Italian investigation discovers new blood doping technique
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A police investigation in Italy has revealed a new form of blood doping that does not raise blood values and so is virtually undetectable.
According to reports in Friday's Gazzetta dello Sport and other Italian media, police in Padua revealed details of the new form of blood doping during a presentation of the conclusions of the ‘via col doping' investigation.
The investigation began when the father of former Gerolsteiner rider Andrea Moletta was stopped by police during the 2008 Giro and caught with a syringe of hormone Lutelef hidden in a tube of toothpaste.
Davide Rebellin and climber Emanuele Sella are also involved after their positive tests for CERA, as are other unnamed professional riders, coaches and local amateur riders who often sold doping products to other riders.
The investigation lead to the arrest of Italian doctor Enrico Lazzeri and the discovery of the use of ozone therapy, or ozonated autohemotherapy as it also known. Some countries do allow limited use of ozone therapy but the results have never been confirmed in medical trials and carry a risk of embolism and could damage red blood cell's membranes.
According to reports in Italy, like Dr Fuentes in Operacion Puerto, Lazzeri kept the names of his clients in a diary, using code names and symbols to hide the identity of athletes and their type of treatment.
Police planted video cameras in Lazzeri's studio and listened in on his telephone conversations. They discovered how he regularly treated a 15 year-old female swimmer in front of her father and managed to film him doing it.
According to reports, the ozone therapy technique consists of removing 200cc of blood, mixing it with an anticoagulant and then re-injecting the blood. The whole process takes just 30 minutes and boosts performance by optimizing the oxygen carried to the muscles. It does not alter blood values under the UCI's biological passport scheme.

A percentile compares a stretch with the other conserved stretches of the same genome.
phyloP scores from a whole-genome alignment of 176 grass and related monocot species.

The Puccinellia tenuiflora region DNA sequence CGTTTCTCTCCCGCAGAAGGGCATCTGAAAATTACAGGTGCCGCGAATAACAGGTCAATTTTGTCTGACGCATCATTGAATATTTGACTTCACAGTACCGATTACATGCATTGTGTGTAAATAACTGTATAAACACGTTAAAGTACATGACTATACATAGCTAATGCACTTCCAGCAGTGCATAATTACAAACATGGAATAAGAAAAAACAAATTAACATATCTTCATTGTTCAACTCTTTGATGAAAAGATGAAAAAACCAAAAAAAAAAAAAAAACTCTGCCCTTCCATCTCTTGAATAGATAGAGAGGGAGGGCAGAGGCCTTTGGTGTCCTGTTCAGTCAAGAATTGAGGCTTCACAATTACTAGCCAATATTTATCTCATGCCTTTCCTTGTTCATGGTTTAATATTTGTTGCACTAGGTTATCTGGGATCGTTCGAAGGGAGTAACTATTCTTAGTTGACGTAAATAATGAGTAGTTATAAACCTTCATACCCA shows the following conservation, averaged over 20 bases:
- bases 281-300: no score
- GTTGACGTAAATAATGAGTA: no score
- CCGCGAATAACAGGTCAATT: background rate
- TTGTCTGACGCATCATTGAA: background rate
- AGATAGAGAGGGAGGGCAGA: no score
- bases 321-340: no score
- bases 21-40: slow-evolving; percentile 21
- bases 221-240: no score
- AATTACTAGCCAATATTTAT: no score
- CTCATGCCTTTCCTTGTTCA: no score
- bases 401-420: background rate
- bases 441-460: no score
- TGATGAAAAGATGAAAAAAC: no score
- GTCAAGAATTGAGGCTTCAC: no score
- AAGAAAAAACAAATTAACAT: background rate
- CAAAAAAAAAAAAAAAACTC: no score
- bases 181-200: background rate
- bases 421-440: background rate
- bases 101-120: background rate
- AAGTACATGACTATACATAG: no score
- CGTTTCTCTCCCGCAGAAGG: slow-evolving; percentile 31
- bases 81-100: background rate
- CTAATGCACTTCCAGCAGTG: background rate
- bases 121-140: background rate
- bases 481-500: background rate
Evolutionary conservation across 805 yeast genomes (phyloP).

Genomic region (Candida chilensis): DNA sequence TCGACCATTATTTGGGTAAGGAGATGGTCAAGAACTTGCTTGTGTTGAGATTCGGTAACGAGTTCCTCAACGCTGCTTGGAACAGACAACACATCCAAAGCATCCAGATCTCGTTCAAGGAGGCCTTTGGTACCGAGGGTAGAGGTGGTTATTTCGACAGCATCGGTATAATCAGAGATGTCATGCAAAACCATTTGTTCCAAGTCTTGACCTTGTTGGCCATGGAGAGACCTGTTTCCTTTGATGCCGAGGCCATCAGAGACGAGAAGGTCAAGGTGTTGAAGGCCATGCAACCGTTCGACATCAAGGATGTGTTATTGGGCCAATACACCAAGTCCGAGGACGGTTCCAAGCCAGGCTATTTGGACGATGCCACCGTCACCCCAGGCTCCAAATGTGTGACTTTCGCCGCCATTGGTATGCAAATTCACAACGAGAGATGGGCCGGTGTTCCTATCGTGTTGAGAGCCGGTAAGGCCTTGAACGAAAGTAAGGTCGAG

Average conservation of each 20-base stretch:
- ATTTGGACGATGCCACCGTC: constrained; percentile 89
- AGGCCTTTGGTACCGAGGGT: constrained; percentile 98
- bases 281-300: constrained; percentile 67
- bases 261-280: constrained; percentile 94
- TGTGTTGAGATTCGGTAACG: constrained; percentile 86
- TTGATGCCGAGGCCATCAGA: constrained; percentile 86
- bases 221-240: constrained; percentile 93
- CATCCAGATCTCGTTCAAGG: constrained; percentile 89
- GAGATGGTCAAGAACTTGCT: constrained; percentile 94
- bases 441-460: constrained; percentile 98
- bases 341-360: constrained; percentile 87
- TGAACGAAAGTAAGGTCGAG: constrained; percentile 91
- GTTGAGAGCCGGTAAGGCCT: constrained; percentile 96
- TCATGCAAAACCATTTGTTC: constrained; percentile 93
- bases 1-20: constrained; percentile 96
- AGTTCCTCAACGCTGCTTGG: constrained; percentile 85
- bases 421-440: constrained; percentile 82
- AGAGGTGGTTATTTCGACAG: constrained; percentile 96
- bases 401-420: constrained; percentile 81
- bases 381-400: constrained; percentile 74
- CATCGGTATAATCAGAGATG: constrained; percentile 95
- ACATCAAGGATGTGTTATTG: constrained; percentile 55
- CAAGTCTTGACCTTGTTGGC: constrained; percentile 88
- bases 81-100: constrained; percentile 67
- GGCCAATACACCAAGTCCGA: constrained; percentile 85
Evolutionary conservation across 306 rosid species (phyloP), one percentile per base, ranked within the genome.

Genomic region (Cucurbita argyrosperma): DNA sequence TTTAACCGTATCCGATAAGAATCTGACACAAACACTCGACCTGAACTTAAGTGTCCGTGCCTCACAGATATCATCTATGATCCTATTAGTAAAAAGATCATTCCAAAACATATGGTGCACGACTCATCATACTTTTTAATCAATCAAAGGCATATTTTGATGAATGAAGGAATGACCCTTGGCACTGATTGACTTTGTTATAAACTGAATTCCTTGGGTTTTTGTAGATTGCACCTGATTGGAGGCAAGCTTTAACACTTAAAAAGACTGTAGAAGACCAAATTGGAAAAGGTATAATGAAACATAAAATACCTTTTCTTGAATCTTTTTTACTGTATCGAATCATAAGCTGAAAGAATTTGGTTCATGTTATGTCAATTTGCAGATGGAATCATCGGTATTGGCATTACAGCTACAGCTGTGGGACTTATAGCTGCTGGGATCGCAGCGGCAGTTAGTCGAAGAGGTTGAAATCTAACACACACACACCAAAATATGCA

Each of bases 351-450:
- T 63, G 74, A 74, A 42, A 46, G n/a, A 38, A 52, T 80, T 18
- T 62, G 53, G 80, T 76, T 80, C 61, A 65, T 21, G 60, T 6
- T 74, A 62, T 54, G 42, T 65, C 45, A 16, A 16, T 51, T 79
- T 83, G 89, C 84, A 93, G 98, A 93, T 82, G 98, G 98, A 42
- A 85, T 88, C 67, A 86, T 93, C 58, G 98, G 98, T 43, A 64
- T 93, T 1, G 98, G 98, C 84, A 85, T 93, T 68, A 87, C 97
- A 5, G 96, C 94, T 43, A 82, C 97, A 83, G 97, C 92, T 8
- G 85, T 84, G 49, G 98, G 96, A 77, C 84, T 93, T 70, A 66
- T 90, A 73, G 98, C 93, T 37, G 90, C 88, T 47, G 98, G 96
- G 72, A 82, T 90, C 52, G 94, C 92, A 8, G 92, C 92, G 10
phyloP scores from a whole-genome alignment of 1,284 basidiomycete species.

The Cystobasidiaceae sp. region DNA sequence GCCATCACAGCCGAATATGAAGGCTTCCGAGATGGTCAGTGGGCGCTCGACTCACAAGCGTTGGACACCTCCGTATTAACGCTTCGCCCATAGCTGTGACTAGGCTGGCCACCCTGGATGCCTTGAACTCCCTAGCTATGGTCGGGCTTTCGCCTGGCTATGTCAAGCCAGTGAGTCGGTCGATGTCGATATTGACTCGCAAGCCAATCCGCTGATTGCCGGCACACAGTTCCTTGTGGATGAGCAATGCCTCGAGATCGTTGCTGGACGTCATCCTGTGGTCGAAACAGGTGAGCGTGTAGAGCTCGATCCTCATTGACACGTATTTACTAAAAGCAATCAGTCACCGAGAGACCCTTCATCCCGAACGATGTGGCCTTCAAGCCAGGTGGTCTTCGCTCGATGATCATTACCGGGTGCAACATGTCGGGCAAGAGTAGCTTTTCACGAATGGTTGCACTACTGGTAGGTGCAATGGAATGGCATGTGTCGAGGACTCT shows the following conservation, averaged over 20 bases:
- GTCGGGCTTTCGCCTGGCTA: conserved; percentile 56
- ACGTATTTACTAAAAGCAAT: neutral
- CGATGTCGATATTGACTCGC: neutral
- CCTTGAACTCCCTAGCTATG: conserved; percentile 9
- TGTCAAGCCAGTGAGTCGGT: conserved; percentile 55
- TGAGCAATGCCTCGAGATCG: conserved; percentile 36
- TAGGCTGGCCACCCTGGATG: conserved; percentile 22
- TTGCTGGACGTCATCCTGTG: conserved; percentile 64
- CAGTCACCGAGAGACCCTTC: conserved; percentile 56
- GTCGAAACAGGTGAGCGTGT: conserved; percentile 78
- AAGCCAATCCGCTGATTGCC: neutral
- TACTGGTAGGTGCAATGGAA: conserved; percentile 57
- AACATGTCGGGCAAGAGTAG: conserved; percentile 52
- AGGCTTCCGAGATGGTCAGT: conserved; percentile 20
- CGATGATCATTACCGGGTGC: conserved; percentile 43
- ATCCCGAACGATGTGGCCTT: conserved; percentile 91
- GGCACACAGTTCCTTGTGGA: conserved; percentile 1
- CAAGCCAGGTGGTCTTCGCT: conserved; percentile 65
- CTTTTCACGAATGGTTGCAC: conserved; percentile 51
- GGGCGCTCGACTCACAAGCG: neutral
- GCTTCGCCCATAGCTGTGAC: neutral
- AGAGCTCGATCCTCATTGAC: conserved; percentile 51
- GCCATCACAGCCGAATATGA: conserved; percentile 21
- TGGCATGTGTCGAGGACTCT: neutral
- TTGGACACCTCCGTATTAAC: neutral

Ozone therapy is not specifically mentioned in the WADA anti-doping code but is considered doping as it increases the body's ability to transport more oxygen.
2008 GIRO SAMPLES TO BE TESTED FOR CERA
As part of the investigation, the Padua police seized the 82 urine samples collected during the 2008 Giro d'Italia. According to Gazzetta dello Sport, the UCI has agreed to allow investigators to compare them against blood samples that are stored in Lausanne and then follow the WADA approved test for CERA.
According to Gazzetta, six or seven urine samples have anomalous profiles that could indicate CERA use.
The first test for CERA was only used in the 2008 Tour de France, when Riccardo Ricco, Leonardo Piepoli, Bernhard Kohl and Stefan Schumacher were caught. However, it is known that CERA was being used before then and the new tests on samples taken when athletes thought they could not be caught, could revolutionise the results of the 2008 Giro d'Italia.
That year Alberto Contador won the Giro d'Italia ahead of Riccardo Ricco and Marzio Bruseghin. Emanuele Sella won three stages in the mountains and the climber's jersey but tested positive for CERA a few months after in an out of competition test.
The results of the tests will be known in a couple of months, perhaps rewriting the result of the 2008 Giro before the start of the 2010 season.